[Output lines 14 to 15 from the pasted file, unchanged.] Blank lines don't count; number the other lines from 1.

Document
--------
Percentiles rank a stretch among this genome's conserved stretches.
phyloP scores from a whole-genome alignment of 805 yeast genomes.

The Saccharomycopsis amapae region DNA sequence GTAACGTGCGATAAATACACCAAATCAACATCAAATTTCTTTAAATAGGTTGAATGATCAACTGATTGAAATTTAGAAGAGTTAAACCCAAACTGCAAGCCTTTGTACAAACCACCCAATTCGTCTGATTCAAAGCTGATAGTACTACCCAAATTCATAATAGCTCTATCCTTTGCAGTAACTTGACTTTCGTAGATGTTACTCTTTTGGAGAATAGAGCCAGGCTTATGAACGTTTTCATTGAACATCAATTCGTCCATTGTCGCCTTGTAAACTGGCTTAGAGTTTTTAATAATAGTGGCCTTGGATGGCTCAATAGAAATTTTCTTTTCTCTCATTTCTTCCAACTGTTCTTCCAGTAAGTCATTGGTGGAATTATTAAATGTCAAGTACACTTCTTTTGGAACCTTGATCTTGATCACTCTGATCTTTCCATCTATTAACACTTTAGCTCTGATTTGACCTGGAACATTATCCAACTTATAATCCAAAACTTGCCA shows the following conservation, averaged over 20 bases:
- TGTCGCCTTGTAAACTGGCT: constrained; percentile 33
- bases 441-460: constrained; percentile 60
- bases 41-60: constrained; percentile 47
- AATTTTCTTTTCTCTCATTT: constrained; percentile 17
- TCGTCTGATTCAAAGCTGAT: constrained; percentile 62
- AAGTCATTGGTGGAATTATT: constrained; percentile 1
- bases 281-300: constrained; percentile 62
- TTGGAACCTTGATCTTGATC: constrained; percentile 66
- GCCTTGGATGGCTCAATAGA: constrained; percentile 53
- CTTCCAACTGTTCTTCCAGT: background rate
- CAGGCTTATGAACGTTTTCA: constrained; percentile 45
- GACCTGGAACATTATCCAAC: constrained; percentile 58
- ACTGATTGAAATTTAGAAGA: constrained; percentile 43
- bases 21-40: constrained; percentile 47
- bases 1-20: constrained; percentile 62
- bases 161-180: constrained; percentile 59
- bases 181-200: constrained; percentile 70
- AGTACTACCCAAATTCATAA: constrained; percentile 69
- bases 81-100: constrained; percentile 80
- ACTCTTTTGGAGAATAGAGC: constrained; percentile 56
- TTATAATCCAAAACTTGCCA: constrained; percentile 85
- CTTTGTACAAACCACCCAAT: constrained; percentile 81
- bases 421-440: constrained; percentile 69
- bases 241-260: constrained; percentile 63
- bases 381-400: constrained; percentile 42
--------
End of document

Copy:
- CAGGCTTATGAACGTTTTCA: constrained; percentile 45
- GACCTGGAACATTATCCAAC: constrained; percentile 58